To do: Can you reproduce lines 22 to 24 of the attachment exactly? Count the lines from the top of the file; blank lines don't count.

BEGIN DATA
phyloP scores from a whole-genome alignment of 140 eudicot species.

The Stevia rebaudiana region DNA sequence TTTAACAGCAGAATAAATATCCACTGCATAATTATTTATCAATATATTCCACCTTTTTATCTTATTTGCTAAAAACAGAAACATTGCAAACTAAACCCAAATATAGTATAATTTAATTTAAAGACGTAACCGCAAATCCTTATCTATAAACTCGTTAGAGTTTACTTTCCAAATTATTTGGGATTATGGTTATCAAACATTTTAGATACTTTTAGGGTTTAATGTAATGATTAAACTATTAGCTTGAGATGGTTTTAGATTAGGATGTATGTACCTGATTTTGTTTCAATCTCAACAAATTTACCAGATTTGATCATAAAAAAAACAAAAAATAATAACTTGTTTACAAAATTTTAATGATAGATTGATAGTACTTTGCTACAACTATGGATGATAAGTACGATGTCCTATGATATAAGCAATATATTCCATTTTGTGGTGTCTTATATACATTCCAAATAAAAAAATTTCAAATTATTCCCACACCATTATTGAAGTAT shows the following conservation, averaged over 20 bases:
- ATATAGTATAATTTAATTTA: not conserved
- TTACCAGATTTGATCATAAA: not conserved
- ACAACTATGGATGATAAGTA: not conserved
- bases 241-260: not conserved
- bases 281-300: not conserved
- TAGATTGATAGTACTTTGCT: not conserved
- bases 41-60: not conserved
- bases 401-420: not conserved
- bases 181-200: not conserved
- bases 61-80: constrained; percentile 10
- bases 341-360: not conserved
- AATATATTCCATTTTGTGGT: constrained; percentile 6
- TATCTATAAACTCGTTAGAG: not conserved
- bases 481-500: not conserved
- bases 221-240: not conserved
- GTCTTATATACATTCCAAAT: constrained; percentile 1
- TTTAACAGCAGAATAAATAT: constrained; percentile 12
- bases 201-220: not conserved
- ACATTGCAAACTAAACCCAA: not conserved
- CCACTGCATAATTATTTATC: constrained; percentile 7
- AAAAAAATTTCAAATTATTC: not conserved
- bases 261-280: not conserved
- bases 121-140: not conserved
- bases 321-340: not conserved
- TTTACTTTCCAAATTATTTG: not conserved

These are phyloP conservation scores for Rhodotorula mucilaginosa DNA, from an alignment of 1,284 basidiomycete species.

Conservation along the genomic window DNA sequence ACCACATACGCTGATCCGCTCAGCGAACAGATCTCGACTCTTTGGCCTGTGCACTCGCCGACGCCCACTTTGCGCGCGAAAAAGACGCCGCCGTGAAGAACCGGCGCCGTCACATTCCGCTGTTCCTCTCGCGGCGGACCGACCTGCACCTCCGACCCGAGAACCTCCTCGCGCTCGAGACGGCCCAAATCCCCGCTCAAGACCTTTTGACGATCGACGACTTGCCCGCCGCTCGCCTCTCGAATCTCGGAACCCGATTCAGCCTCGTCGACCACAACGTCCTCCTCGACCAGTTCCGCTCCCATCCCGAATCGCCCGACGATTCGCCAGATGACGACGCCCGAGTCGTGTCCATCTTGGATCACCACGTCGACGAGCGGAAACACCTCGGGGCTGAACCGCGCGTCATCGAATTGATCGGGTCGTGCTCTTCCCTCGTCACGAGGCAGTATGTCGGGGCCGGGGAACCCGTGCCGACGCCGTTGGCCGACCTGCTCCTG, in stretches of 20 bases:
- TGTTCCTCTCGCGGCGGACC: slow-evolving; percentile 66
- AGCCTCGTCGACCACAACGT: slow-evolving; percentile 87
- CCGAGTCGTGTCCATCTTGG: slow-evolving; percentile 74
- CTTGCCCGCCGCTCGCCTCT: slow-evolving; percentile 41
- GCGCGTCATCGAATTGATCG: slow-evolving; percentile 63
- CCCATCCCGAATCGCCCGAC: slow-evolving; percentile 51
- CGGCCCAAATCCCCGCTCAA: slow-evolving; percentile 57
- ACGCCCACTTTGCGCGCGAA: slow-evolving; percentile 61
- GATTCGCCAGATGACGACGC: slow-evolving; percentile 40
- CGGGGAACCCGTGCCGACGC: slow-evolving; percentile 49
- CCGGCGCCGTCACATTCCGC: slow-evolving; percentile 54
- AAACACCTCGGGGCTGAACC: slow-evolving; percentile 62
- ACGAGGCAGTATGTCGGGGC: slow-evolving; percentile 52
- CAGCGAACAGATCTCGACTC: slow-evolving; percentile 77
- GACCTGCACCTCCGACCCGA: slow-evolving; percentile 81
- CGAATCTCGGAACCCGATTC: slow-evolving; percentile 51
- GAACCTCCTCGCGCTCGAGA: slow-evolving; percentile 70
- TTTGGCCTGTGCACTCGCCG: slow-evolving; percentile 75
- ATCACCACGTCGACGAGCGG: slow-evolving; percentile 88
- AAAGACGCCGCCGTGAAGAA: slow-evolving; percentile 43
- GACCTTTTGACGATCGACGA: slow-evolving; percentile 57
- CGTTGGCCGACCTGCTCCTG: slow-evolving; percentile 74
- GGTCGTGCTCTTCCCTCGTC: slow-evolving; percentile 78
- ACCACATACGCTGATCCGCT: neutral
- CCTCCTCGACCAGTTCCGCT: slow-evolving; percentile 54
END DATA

- CCACTGCATAATTATTTATC: constrained; percentile 7
- AAAAAAATTTCAAATTATTC: not conserved
- bases 261-280: not conserved